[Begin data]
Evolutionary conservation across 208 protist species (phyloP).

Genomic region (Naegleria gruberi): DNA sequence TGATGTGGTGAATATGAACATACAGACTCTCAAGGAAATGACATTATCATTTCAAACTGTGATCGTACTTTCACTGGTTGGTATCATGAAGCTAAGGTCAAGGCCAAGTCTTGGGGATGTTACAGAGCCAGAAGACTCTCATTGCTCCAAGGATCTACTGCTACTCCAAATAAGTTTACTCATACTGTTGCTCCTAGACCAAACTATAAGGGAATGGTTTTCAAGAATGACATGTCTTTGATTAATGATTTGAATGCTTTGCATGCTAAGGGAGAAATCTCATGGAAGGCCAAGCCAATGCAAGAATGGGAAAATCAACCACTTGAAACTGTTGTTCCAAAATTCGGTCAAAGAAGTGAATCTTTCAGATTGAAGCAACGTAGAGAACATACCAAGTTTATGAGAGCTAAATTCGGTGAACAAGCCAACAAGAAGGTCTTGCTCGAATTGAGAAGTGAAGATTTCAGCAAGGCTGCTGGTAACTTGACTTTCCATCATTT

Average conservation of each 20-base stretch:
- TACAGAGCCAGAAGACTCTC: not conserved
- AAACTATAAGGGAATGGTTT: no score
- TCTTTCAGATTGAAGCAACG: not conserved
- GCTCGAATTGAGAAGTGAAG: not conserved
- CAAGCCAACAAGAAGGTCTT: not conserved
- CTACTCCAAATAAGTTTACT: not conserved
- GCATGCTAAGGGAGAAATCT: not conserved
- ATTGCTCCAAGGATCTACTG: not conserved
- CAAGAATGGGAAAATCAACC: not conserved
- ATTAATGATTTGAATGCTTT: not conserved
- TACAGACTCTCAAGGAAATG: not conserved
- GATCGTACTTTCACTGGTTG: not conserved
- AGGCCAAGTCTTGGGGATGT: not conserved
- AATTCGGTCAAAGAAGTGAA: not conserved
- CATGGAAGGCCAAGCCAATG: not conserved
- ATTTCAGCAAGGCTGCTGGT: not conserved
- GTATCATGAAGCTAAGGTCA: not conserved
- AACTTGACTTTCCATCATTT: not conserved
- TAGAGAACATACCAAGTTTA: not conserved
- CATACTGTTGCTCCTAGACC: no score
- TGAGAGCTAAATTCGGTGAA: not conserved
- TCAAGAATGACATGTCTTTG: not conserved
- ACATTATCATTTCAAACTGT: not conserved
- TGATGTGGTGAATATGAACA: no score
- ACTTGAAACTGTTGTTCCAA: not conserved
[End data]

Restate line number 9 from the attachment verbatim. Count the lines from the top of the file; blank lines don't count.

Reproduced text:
- CTACTCCAAATAAGTTTACT: not conserved